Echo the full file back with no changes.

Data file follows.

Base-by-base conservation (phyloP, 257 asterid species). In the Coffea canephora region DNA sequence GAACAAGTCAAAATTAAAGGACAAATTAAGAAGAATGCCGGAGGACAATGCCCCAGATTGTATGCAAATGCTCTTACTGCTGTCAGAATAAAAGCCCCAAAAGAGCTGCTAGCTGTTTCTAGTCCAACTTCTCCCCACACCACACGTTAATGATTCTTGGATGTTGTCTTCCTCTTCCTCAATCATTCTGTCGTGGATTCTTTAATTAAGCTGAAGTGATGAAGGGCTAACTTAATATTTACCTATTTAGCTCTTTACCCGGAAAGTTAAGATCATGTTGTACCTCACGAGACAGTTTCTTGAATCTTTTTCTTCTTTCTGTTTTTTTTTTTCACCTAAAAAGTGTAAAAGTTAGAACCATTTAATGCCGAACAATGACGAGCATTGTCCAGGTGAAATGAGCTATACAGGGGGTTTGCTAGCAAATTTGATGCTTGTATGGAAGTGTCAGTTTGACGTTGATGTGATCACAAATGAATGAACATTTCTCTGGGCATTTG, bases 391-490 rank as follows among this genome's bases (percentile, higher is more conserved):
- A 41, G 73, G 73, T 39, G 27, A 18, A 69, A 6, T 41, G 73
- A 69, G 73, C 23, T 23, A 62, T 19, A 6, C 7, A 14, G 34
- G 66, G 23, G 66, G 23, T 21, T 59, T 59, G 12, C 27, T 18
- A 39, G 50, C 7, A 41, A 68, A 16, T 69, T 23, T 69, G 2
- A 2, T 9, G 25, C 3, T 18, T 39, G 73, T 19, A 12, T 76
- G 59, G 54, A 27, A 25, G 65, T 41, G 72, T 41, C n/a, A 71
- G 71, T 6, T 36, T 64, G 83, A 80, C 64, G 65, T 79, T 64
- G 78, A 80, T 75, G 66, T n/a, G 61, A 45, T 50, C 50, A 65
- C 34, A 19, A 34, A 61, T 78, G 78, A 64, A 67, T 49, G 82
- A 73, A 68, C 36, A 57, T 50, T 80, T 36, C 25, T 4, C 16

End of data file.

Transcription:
Base-by-base conservation (phyloP, 257 asterid species). In the Coffea canephora region DNA sequence GAACAAGTCAAAATTAAAGGACAAATTAAGAAGAATGCCGGAGGACAATGCCCCAGATTGTATGCAAATGCTCTTACTGCTGTCAGAATAAAAGCCCCAAAAGAGCTGCTAGCTGTTTCTAGTCCAACTTCTCCCCACACCACACGTTAATGATTCTTGGATGTTGTCTTCCTCTTCCTCAATCATTCTGTCGTGGATTCTTTAATTAAGCTGAAGTGATGAAGGGCTAACTTAATATTTACCTATTTAGCTCTTTACCCGGAAAGTTAAGATCATGTTGTACCTCACGAGACAGTTTCTTGAATCTTTTTCTTCTTTCTGTTTTTTTTTTTCACCTAAAAAGTGTAAAAGTTAGAACCATTTAATGCCGAACAATGACGAGCATTGTCCAGGTGAAATGAGCTATACAGGGGGTTTGCTAGCAAATTTGATGCTTGTATGGAAGTGTCAGTTTGACGTTGATGTGATCACAAATGAATGAACATTTCTCTGGGCATTTG, bases 391-490 rank as follows among this genome's bases (percentile, higher is more conserved):
- A 41, G 73, G 73, T 39, G 27, A 18, A 69, A 6, T 41, G 73
- A 69, G 73, C 23, T 23, A 62, T 19, A 6, C 7, A 14, G 34
- G 66, G 23, G 66, G 23, T 21, T 59, T 59, G 12, C 27, T 18
- A 39, G 50, C 7, A 41, A 68, A 16, T 69, T 23, T 69, G 2
- A 2, T 9, G 25, C 3, T 18, T 39, G 73, T 19, A 12, T 76
- G 59, G 54, A 27, A 25, G 65, T 41, G 72, T 41, C n/a, A 71
- G 71, T 6, T 36, T 64, G 83, A 80, C 64, G 65, T 79, T 64
- G 78, A 80, T 75, G 66, T n/a, G 61, A 45, T 50, C 50, A 65
- C 34, A 19, A 34, A 61, T 78, G 78, A 64, A 67, T 49, G 82
- A 73, A 68, C 36, A 57, T 50, T 80, T 36, C 25, T 4, C 16